Jaclyn Diaz

North Korea is using forced labor from its network of prison camps to mine coal and other minerals to boost exports and earn foreign currency, using the cash to support its nuclear weapons programs, according to a South Korean human rights group.

A report by the Seoul-based Citizens' Alliance for North Korea Human Rights said an intricate network of government ministries and other entities relies on prison labor and other illicit operations to bring in money to the isolated Asian country.

2020 was a bad year for butterflies, too.

The population of monarch butterflies that migrated to Mexico to ride out the cold winter months in the north fell 26% from a year earlier, according to a new report from the Mexican government and the Word Wildlife Fund.

The Federal Aviation Administration must address "weaknesses" in its oversight of Boeing that led the agency to miss flaws that contributed to two deadly crashes involving the Boeing 737 Max aircraft, a federal watchdog has found.

An inspector general's report from the Department of Transportation said U.S. aviation regulators do not understand the plane's flight control software that caused two devastating crashes in 2018 and 2019.

Five out-of-state board members of the Electric Reliability Council of Texas — the entity that maintains and operates much of the state's electricity grid — will resign Wednesday, according to a notice filed with the Public Utility Commission of Texas.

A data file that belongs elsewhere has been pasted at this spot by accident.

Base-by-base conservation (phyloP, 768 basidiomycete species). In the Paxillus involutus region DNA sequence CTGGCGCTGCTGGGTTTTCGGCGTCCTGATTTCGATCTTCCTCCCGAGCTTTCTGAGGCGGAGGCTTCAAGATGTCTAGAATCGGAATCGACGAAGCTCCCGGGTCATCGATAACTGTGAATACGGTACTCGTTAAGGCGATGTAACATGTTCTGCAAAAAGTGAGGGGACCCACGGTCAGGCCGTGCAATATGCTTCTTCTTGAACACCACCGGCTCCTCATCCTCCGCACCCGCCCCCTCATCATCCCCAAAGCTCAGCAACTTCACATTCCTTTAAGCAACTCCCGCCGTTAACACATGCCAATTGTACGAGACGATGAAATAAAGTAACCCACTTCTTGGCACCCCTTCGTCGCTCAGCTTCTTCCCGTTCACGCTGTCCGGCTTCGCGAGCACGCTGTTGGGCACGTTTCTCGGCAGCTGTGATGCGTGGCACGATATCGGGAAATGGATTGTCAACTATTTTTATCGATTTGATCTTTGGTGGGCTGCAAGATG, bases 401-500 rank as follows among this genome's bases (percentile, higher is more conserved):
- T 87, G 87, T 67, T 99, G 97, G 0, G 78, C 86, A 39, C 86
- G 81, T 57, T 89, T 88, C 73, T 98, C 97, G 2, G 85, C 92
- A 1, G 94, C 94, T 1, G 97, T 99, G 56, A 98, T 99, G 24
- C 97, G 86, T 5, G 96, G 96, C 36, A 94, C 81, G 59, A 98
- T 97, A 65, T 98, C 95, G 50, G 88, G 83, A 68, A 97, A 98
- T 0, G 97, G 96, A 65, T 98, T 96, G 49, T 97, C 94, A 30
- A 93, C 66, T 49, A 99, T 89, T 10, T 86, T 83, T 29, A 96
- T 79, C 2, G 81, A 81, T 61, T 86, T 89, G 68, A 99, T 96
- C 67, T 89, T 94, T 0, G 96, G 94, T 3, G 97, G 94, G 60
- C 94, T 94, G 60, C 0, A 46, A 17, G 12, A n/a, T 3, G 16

Facebook will restore news pages in Australia after the government agreed to change a proposed law forcing tech companies to pay publishers for news content.

The new law would force Google and Facebook to pay Australian news publishers for stories with terms of a deal set by a third party, had they not been able to negotiate payout agreements with local publishers themselves.

Google agreed to follow the law after striking a deal with the nation's biggest publishers. Facebook protested and yanked news content from its site in Australia last Thursday.

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